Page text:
Case Comment: R (Bashir & Ors) v Secretary of State for the Home Department [2018] UKSC 45 Part One – UKSC Blog

‘In a complex interim judgment dealing with threshold issues, the Supreme Court has asad-khanheld that both the Refugee Convention 1951 and the 1967 Protocol extend to the UK’s Sovereign Base Areas (SBAs) of Akrotiri and Dhekelia. Britain occupied Cyprus between 1878 and 1960. Secretive deal making with the Ottoman Empire led the British Empire to forge an alliance with the Turks to protect them from Russia. The British initially occupied and administered Cyprus and ultimately annexed it upon the outbreak of the First World War when the British and the Turks found themselves fighting on opposite sides. Turkey recognised the annexation in the Treaty of Lausanne 1923 and that status continued until the settlement between the UK, Greece and Turkey in 1960 when Cyprus became a republic. Like Britain’s other Mediterranean possessions the island was of military and strategic importance rather than economic value. Upon independence in 1960, the UK retained sovereignty over the SBAs to accommodate military bases which are now the only notable British strategic assets in the eastern Mediterranean. These proceedings threw up a number of issues including the respondents’ entitlement to resettlement in the UK under the Convention, the validity of the UK-Cyprus Memorandum of Understanding of 2003 on illegal migrants and asylum seekers, and whether the UK is in principle entitled to discharge its obligations under the Convention by arranging for support to be provided by Cyprus?’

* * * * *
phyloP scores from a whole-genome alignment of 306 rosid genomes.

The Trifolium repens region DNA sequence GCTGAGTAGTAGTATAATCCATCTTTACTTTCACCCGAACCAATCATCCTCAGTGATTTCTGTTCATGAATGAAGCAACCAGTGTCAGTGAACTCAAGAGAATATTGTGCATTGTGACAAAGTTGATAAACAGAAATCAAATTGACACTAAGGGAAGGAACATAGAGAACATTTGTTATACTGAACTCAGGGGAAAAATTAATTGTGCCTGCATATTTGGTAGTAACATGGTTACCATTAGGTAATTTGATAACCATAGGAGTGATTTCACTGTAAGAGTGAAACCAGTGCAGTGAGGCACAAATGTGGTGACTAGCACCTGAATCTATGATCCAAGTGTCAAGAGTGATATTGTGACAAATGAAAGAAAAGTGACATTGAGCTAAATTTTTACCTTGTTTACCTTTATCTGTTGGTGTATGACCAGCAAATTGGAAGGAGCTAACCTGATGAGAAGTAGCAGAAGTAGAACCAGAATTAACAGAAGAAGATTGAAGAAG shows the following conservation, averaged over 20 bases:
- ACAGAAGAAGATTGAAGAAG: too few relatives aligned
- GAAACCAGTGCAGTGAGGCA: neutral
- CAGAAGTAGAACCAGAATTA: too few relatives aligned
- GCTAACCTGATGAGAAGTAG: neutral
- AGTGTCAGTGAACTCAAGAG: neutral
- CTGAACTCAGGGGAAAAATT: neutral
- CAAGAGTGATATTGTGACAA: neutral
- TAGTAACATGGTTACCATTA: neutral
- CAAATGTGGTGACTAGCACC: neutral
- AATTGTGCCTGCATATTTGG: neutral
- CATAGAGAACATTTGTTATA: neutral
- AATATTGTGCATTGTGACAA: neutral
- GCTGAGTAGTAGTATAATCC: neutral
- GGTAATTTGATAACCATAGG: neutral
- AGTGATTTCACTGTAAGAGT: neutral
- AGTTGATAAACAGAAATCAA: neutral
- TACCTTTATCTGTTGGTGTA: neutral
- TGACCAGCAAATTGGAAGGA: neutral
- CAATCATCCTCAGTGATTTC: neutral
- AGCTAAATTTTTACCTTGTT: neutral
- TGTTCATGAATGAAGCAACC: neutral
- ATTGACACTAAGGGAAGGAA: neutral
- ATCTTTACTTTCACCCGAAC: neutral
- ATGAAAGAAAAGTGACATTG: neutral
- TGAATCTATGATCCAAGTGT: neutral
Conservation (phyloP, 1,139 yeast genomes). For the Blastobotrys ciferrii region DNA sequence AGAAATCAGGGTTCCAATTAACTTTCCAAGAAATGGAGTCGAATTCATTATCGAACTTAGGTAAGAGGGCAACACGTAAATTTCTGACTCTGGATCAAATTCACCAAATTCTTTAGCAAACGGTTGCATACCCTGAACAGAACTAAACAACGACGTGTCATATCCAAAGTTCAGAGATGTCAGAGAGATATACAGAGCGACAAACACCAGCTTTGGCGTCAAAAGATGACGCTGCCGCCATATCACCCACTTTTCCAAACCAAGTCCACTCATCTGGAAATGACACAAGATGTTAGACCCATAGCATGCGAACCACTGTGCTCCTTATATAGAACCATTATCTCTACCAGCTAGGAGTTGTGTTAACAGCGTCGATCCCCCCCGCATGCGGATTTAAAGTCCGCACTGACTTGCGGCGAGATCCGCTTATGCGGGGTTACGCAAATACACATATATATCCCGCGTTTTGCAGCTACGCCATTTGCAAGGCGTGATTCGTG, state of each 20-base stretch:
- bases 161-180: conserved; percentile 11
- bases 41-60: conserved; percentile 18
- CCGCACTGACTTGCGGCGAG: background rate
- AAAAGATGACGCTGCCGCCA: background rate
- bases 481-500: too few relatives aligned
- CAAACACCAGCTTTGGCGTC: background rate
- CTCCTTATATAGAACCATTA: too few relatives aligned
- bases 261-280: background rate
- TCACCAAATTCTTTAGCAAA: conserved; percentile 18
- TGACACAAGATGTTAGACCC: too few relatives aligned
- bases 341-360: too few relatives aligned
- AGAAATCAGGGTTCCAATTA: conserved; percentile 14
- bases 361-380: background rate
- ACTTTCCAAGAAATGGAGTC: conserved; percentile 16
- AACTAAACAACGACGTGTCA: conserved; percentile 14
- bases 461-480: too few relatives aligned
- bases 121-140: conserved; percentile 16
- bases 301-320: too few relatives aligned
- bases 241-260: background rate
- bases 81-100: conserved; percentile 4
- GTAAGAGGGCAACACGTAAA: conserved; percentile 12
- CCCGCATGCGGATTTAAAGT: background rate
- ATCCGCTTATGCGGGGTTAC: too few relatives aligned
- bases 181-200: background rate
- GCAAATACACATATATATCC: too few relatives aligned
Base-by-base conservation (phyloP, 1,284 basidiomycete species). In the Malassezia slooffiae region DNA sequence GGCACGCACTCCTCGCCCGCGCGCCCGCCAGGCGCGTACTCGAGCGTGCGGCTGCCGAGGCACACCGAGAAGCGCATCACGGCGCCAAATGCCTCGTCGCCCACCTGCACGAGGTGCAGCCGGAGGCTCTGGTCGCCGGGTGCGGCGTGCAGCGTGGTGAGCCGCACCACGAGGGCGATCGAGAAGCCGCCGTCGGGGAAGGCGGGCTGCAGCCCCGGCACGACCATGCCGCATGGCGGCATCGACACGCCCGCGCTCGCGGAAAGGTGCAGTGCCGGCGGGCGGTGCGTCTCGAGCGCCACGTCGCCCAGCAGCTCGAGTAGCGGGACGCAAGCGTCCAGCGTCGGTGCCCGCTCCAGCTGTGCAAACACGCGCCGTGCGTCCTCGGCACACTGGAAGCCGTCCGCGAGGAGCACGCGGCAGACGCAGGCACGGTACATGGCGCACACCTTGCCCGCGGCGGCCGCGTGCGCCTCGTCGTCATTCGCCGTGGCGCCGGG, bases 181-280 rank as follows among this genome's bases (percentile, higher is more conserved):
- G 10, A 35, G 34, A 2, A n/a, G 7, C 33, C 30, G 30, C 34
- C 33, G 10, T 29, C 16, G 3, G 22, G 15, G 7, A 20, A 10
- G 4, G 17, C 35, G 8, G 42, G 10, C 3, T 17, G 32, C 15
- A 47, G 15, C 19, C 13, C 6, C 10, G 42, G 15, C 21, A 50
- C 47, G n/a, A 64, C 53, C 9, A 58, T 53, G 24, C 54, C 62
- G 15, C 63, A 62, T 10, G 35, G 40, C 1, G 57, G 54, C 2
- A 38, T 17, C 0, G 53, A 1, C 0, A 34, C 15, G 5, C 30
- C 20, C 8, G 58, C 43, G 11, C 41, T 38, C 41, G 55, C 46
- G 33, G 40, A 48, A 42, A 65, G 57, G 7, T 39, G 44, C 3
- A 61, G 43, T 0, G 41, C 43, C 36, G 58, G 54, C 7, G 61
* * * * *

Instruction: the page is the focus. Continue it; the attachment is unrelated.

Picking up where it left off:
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UKSC Blog, 24th August 2018